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Located on the Twillingate Islands, this picturesque town is an ideal place to experience Newfoundland’s nature first-hand. One of the stops on the aptly named ‘Iceberg Alley’, every year adventurers flock to Twillingate to catch a glimpse of the mighty whale, or to see a 10,000 year old iceberg floating through the sea.

Twillingate has one of the best views of them in the province. This is largely thanks to the wide range of excursions available from town. You can choose from several boat tours to get up close and personal with Newfoundland’s glacial giants. Enjoy a personalized boat trip with Captain Dave or a two-hour trip with Twillingate native Cecil Stockley, otherwise known as the ‘Iceberg Man’.

You can round off your ocean adventure with a tour or tasting at the Auk Island Winery. Here, they’ve been producing wine for more than twenty years. This historic property houses a wide selection of hand-picked Newfoundland berry wines (with one line made from real iceberg water), and you can even get a scoop of wine-infused ice cream at Auk Island’s on-site restaurant.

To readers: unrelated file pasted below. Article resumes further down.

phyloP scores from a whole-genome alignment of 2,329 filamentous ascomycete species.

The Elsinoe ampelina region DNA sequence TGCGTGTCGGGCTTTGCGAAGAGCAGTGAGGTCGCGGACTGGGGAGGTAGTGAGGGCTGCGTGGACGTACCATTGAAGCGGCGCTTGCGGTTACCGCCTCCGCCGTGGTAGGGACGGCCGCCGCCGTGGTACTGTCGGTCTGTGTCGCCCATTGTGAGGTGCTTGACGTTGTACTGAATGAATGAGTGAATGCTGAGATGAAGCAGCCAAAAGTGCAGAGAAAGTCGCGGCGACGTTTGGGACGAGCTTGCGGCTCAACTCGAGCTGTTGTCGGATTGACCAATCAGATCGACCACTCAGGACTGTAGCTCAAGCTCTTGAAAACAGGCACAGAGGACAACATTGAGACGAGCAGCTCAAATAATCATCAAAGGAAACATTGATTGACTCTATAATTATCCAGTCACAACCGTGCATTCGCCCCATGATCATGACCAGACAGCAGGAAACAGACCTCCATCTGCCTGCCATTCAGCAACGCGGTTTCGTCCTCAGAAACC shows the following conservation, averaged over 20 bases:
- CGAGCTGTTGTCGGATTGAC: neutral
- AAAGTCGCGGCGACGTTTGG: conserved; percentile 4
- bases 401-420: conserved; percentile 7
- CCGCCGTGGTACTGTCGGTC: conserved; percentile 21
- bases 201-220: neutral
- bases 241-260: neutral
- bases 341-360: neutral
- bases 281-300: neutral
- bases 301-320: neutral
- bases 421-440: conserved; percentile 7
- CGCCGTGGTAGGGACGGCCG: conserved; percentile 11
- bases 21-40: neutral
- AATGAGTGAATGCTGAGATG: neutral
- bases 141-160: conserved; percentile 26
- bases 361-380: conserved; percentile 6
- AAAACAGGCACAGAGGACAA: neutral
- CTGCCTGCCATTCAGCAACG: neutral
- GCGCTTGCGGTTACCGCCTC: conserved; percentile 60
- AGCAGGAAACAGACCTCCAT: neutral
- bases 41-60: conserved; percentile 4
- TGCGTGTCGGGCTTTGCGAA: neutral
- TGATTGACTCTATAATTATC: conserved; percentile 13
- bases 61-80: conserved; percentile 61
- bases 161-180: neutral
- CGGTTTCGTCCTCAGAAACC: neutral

Twillingate is particularly lively in summer, when chances of seeing icebergs and whales are at their highest. During this time you’ll find live performances almost every night, with arts festivals, dinner theatre, and traditional music sessions on the calendar. If you happen to be visiting at the end of July, the annual Fish, Fun and Folk Festival is always popular when locals recommended what to do in central Newfoundland.




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A town with a rich aviation history, Gander gained national significance following the terror attacks of 9/11. The town is home to Gander National Airport, where 8 planes carrying thousands of passengers were forced to land when the Federal Aviation Administration shut down its airspace. Usually home to just 10,000 residents, for the next 5 days this close-knit community welcomed the travelers with open arms. While the horrors of 9/11 unfolded, residents provided food, shelter, and most of all, comfort. In 2012, the events were immortalized in the smash hit musical Come From Away, which has now been performed across the globe and won 4 prestigious Olivier Awards.